RENTERS could soon be allowed to have cats and dogs in their homes – without getting the go-ahead from their landlord.

The government is looking at a new law that would stop landlords from banning pets in their properties.

Thousands of Brits have already adopted pets to keep them company during the pandemic, but doing so could get renters in hot water with their landlord.

In the UK, only seven per cent of landlords advertise their properties as being suitable for animals and many contracts don’t allow them.

Others charge tenants ‘pet rents’ of hundreds of pounds per year.

Under the proposed rules, pet owners would have to pass a "responsible ownership test" before they could move in their furry friend.

This might mean vaccinating and microchipping their pet and making sure it responds to basic commands.

The proposed law is known as the Dogs and Domestic Animals (Accommodation and Protection) Bill and it is being brought forward by the Tory MP for Romford, Andrew Rosindell.

But it is being nicknamed Jasmine’s Law, after the pet Weimaraner of a family from Surrey who was not allowed to live in their house.

This week, Rosindell has been speaking to landlords about the proposed change, including speaking to the body that represents landlords, the NRLA.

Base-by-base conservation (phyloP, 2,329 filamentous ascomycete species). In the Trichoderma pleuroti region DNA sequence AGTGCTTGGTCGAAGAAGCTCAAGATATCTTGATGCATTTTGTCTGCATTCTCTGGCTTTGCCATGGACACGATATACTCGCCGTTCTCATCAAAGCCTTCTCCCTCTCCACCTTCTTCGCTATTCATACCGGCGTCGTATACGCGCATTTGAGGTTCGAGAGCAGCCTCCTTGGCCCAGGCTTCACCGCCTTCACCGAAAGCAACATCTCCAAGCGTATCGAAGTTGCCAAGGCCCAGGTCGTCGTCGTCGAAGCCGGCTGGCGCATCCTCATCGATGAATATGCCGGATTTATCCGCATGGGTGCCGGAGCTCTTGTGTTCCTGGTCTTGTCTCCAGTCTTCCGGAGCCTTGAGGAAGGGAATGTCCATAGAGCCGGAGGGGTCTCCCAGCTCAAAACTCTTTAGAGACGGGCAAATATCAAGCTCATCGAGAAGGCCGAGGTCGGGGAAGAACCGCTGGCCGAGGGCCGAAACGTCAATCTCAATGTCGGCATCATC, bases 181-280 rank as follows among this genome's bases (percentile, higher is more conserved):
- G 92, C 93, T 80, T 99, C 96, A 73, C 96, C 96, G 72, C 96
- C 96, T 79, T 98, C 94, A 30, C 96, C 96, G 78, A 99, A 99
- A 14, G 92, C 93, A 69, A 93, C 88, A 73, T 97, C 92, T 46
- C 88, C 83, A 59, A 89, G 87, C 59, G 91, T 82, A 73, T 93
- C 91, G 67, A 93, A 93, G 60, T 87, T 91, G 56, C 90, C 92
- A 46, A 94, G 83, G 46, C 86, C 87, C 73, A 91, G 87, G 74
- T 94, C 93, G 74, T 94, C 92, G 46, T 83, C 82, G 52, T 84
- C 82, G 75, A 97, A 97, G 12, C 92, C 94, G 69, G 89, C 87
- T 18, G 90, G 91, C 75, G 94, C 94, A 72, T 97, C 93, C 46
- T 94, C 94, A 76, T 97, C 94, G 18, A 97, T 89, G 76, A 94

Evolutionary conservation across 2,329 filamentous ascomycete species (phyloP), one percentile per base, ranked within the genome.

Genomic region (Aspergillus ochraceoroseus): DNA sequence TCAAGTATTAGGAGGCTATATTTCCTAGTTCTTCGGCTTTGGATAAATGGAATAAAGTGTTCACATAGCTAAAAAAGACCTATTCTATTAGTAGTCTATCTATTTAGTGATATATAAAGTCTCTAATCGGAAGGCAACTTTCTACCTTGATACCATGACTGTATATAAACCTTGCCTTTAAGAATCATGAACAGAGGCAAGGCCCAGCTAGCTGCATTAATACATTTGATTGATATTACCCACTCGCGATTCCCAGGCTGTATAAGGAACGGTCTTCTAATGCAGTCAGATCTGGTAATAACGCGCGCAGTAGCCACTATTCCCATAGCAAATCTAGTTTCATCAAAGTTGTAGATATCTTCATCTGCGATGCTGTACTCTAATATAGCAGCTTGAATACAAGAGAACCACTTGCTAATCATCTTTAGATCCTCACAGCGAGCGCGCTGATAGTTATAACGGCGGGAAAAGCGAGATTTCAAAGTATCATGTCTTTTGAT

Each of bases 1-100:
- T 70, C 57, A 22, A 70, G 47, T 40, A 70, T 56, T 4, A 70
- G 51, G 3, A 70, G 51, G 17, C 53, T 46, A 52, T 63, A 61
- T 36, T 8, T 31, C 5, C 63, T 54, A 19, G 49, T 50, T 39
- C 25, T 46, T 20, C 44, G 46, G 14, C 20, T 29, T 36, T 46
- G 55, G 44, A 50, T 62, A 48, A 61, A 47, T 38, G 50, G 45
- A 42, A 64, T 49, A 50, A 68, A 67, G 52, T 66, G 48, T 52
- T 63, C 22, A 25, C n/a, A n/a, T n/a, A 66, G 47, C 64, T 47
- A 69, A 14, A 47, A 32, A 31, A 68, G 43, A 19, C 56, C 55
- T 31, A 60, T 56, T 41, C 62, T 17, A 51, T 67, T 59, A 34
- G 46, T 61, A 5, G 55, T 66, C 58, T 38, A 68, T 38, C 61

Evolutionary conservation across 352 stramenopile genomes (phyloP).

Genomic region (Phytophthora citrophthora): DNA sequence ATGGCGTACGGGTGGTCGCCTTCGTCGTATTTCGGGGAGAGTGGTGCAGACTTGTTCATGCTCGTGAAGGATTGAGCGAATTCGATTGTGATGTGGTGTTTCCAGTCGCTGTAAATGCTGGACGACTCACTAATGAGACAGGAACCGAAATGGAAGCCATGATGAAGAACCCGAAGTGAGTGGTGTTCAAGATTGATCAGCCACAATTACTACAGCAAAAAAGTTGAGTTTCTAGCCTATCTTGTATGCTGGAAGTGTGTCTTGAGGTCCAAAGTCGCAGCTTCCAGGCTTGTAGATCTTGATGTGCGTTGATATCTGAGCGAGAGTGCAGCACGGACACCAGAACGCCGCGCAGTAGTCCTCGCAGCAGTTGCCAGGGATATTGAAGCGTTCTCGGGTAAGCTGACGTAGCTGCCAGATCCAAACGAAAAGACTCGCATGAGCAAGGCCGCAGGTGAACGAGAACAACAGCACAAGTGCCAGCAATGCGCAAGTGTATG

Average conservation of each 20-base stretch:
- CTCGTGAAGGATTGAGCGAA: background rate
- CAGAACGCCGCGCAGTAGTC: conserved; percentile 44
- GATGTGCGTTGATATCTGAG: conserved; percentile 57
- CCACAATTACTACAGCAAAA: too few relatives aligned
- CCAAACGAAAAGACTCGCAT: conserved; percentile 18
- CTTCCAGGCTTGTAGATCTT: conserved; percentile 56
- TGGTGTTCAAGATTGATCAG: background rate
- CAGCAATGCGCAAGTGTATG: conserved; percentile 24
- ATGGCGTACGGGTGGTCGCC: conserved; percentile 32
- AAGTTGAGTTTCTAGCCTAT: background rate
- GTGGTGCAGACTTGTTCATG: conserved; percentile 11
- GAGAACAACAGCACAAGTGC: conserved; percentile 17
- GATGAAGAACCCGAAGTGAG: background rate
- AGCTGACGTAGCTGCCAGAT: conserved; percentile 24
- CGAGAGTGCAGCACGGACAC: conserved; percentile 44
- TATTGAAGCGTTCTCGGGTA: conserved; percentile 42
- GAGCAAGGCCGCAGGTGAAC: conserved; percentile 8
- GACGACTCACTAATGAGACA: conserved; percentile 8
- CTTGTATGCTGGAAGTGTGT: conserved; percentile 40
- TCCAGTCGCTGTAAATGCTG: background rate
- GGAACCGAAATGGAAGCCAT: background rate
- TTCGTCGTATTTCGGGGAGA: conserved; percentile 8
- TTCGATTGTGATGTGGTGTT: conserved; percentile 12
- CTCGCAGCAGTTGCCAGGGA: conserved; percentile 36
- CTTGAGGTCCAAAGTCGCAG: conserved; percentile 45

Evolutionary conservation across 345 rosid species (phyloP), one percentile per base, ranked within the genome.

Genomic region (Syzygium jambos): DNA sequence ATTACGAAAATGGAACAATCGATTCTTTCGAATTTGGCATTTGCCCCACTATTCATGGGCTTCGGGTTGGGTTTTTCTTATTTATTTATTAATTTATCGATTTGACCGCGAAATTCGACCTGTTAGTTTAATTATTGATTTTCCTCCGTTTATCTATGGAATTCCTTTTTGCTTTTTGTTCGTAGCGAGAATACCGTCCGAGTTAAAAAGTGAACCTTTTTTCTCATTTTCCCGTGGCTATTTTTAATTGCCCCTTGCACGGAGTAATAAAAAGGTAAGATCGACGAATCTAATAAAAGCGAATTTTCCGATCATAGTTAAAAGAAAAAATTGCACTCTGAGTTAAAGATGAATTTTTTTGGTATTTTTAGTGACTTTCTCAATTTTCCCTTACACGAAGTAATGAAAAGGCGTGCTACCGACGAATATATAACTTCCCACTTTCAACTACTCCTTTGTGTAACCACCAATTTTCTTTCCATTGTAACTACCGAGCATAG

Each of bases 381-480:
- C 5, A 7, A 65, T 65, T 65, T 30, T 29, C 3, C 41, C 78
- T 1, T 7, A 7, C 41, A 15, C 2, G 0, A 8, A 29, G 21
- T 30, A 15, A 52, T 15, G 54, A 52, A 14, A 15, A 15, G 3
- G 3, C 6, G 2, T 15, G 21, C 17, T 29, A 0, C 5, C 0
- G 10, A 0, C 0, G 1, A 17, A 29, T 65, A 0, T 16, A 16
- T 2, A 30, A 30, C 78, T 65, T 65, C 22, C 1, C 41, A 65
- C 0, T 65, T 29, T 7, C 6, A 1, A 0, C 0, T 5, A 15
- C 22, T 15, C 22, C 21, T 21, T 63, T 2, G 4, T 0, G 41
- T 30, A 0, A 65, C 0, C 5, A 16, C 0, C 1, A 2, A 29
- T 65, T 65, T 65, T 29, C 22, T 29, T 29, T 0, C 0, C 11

They told him they wanted landlords to be able to decide about pets on a "case by case basis".

Pets in lets: the rules as they stand

IF you’re renting with a pet, these are the current rules you need to follow.

  • If there is a clause in your tenancy agreement that says you can't keep pets, getting a pet can be used as grounds for eviction
  • Ifthe tenancy doesn't ban pets, it is still a good idea to get permission from your landlord. Having a 'pet CV' with details about their age, breed, training, behaviour and vaccinations can help, as well as references from a previous landlord
  • In England, landlords and letting agents can only charge you a deposit of five weeks' rent, and can't add on any extra for having a pet. However, they can charge you extra rent to in case the pet causes damage
  • In Wales, Scotland and Northern Ireland, your landlord can ask you for an additional pet deposit on top of your security deposit to cover any potential damage. This is refundable and should be kept in a tenancy deposit scheme

The bill will be read in parliament for the second time on 29 January, but there are lots of other hoops to jump through before it becomes law.

It could be months or even years until the rule comes into force.

When Rosindell introduced the bill to parliament earlier this month he said:

“At this time, when so many people are isolated, being able to own a dog can be vital to a person’s wellbeing and mental health.

“It cannot be right that so many pet owners in this country face the harsh reality that finding a place to live might mean permanent separation from their animal.”

Earlier this year, the government rewrote its model tenancy contract to remove all restrictions on ‘well-behaved’ pets.

This is the recommended contract for landlords to use when signing up new tenants – but they can choose not to use it.  

Countries like France, Belgium, Germany and Switzerland have already made restrictions on pets illegal.

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